and anticipated court decisions.

"The government continues to be more focused on protecting its strategies
than allowing them to be subjected to legal review," Mr. Freiman said.

In the indictment unsealed Tuesday, Mr. Padilla was not charged with some of
the most serious accusations against him, including plotting to explode a
radioactive device, because the evidence needed to prove the case had been
obtained through harsh questioning of two senior members of Al Qaeda,
current and former government officials have said. The statements might not
have been admissible in court and could have exposed classified information,
the officials said.

The Moussaoui case was also complicated by his lawyers' demands that they be
given access to potentially exculpatory evidence that the government said
had to be kept secret for reasons of national security.

The mere possibility of being named an enemy combatant, coupled with the
difficulty of divining the standards the administration uses in choosing
whom to call one, can affect the decisions of defendants in criminal plea

"In the case of John Walker Lindh," said his lawyer, James J. Brosnahan,
"there was a suggestion that even if we got an acquittal that he could be
declared an unlawful combatant, that he could be a Padilla."

Indeed, the plea agreement Mr. Lindh signed contains an unusual provision.
"For the rest of the defendant's natural life," it says, "should the
government determine that the defendant has engaged in" one of more than a
score of crimes of terrorism, "the United States may immediately invoke any
right it has at that time to capture and detain the defendant as an unlawful
enemy combatant."

Mr. Freiman said he, too, had been told that the government reserved the
right to detain Mr. Padilla again should he be acquitted.

Arguably, it may sometimes be preferable for a defendant to be held as an
enemy combatant rather than being prosecuted. Mr. Lindh's case, for
instance, is at least superficially similar to that of Mr. Hamdi, another
American captured in Afghanistan. But Mr. Hamdi is free after three years of
confinement, though he had to relinquish his American citizenship. Mr. Lindh
is in the early part of his 20-year sentence.

The government has not offered an explanation for the disparate treatment of
the cases.

Mr. Marri's detention, on the other hand, is potentially lifelong. Though he
has not been convicted of a crime, said Jonathan Hafetz, one of his lawyers,
the conditions in the Charleston brig are as bad or worse than those in the
toughest high-security prisons.

"He has been in solitary confinement for two and a half years," Mr. Hafetz
said of Mr. Marri. "He hasn't spoken to or seen his wife and five children
since he was designated an enemy combatant" in June 2003. "There's no news,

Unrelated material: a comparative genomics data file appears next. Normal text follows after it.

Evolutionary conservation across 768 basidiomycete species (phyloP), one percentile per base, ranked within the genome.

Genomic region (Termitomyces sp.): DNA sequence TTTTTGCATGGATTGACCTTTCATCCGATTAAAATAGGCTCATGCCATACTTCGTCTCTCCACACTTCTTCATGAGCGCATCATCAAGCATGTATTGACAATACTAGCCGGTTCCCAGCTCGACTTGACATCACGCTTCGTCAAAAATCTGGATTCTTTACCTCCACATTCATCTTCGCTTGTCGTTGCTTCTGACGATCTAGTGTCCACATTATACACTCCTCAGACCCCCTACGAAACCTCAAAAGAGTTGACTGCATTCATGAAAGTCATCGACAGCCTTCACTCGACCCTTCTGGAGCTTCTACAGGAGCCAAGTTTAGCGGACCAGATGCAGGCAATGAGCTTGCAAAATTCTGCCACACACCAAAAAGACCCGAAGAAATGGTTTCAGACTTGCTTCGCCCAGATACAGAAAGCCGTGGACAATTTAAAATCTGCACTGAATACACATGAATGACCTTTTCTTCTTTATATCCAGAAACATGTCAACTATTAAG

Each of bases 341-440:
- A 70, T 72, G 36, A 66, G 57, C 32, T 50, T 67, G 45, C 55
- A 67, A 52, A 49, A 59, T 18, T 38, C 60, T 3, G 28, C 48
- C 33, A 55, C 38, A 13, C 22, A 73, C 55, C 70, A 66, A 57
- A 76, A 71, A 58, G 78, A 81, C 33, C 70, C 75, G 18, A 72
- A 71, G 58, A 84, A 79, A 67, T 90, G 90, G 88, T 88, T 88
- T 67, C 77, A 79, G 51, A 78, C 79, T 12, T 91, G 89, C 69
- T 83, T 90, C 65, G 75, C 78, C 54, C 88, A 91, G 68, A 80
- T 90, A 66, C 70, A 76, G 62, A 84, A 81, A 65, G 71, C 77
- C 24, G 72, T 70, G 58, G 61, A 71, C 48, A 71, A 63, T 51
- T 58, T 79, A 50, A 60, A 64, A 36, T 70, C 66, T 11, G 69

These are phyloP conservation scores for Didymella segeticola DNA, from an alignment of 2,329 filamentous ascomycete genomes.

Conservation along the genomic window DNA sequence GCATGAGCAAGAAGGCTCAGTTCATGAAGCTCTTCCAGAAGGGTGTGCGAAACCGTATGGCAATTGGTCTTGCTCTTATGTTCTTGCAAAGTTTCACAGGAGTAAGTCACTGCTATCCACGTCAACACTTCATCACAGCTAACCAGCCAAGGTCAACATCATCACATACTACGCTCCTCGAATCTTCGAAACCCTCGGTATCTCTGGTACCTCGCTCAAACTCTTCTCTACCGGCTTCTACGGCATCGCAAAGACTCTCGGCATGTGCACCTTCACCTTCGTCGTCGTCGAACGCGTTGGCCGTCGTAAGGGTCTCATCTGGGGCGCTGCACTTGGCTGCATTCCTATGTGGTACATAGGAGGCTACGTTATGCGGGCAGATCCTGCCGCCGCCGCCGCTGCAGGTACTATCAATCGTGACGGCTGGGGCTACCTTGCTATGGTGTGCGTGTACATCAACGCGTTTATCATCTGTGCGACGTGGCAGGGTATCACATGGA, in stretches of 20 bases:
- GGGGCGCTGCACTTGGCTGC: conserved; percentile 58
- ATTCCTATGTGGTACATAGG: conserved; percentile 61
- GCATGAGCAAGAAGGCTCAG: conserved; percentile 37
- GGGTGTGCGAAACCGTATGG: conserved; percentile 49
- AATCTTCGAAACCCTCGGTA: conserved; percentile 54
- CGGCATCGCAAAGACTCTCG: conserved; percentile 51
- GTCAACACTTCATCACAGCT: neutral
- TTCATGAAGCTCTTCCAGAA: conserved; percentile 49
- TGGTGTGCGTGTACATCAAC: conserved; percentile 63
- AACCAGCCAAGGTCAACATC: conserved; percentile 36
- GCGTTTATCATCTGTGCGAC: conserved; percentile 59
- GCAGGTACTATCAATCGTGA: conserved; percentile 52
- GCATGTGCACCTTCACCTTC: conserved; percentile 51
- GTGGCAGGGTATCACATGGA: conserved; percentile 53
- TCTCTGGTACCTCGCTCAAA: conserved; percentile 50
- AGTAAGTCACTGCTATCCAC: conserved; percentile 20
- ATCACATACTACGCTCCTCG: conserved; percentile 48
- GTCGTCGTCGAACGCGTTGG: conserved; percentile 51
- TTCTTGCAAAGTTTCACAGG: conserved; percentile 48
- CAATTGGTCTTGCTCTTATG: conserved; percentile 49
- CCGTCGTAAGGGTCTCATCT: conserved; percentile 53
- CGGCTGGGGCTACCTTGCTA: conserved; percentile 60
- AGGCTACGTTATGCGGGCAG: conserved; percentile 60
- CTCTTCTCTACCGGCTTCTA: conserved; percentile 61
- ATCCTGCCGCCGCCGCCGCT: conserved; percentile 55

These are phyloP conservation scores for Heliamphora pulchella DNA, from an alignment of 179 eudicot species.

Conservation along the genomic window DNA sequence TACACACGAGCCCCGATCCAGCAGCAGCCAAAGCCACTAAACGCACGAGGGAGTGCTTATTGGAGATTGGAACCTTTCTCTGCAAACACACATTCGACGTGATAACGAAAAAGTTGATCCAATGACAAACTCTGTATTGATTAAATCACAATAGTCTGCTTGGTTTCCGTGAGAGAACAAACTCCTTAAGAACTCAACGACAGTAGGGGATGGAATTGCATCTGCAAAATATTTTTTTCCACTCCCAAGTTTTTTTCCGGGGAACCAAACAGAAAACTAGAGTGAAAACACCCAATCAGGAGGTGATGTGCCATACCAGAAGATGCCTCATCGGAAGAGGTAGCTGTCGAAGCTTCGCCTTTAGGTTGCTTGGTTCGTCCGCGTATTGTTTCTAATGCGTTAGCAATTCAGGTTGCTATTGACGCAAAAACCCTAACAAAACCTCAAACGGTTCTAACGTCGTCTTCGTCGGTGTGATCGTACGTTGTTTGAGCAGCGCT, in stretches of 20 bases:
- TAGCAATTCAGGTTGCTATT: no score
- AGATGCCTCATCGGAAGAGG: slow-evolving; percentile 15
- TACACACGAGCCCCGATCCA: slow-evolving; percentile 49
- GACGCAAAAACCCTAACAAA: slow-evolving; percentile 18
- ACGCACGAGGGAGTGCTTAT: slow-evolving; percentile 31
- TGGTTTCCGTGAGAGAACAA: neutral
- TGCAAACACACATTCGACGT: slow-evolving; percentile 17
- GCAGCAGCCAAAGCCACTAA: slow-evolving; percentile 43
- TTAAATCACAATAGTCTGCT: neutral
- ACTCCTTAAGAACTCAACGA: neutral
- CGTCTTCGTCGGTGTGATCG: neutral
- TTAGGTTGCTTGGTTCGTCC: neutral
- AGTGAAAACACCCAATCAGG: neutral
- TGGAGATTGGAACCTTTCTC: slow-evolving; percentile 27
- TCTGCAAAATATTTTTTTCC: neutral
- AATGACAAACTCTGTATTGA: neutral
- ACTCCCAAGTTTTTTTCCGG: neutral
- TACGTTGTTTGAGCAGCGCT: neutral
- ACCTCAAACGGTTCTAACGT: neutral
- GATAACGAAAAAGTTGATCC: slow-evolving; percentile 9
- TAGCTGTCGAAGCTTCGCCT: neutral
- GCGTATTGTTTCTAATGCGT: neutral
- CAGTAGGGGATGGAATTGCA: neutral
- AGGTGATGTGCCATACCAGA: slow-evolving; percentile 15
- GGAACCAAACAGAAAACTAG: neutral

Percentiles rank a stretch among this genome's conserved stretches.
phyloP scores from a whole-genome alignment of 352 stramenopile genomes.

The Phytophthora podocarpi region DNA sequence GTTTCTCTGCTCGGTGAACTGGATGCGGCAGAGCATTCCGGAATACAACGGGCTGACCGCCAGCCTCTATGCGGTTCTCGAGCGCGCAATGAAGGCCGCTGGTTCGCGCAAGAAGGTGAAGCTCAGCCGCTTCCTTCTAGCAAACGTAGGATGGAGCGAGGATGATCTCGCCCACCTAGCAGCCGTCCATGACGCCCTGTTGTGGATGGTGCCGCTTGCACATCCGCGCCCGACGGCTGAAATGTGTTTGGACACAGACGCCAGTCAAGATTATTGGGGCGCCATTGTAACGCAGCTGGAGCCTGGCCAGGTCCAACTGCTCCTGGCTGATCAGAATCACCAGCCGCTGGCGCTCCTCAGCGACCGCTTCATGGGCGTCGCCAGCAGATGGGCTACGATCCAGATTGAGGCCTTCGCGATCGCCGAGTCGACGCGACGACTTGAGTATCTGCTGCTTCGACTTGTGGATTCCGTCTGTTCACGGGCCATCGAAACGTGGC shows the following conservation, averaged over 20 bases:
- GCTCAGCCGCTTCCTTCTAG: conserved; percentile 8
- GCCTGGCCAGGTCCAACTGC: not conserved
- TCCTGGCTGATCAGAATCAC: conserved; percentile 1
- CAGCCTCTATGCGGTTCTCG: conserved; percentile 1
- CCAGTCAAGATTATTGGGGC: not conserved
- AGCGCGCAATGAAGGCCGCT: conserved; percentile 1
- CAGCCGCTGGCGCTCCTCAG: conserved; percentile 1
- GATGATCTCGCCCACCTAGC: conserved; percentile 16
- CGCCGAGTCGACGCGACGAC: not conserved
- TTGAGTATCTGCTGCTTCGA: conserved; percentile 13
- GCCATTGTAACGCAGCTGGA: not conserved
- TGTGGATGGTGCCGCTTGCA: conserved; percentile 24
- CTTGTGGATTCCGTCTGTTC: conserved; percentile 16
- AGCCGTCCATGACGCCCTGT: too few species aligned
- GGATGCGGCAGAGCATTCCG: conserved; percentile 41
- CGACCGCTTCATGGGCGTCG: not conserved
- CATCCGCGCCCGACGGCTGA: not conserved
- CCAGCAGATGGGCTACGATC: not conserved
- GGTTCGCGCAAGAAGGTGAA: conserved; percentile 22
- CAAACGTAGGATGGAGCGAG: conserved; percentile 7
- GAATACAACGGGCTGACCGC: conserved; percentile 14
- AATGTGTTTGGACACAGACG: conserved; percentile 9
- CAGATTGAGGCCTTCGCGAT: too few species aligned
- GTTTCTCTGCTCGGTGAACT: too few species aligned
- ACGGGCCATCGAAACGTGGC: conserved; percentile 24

no books, nothing."

This year, the same South Carolina federal judge heard challenges from Mr.
Padilla and Mr. Marri. In July, the judge, Henry F. Floyd, ruled that the
administration was authorized to detain Mr. Marri. Four months earlier, the
judge had reached the opposite conclusion in Mr. Padilla's case.

The difference, he said, was that Mr. Padilla was an American citizen.

The United States Court of Appeals for the Fourth Circuit, in Richmond, Va.,
reversed the ruling in the Padilla case. The administration's decision last
week to charge Mr. Padilla and try to moot his appeal of the Fourth
Circuit's decision to the Supreme Court may have been driven by its desire
to maintain a helpful precedent in the circuit where it brings many of its
terrorism cases.

"They are seeking to keep their options open," said David D. Cole, a law
professor at Georgetown, "by avoiding Supreme Court review in the Padilla
case. It lets them keep standing the Fourth Circuit decision."

In Mr. Hamdi's Supreme Court case last year, the four justices who joined
Justice Sandra Day O'Connor's controlling opinion used a narrow definition
of "enemy combatant," saying, at least for purposes of that case, that it
meant someone "carrying a weapon against American troops on a foreign

The government has proposed a much broader definition.

"The term 'enemy combatant,' " according to a Defense Department order last
year, includes anyone "part of or supporting Taliban or Al Qaeda forces or
associated forces."

In a hearing in December in a case brought by detainees imprisoned in the
naval facility in Guantánamo Bay, Cuba, a judge questioned a Justice
Department official about the limits of that definition. The official, Brian
D. Boyle, said the hostilities in question were global and might continue
for generations.

The judge, Joyce Hens Green of the Federal District Court in Washington,
asked a series of hypothetical questions about who might be detained as an
enemy combatant under the government's definition.

What about "a little old lady in Switzerland who writes checks to what she
thinks is a charitable organization that helps orphans in Afghanistan but
really is a front to finance Al Qaeda activities?" she asked.

And what about a resident of Dublin "who teaches English to the son of a
person the C.I.A. knows to be a member of Al Qaeda?"

And "what about a Wall Street Journal reporter, working in Afghanistan, who
knows the exact location of Osama bin Laden but does not reveal it to the
United States government in order to protect her source?"

Mr. Boyle said the military had the power to detain all three people as
enemy combatants.

In January, Judge Green allowed the detainees' court challenges to their
confinement to proceed. Another judge on her court reached the opposite
conclusion, and an appeal from the two decisions is pending.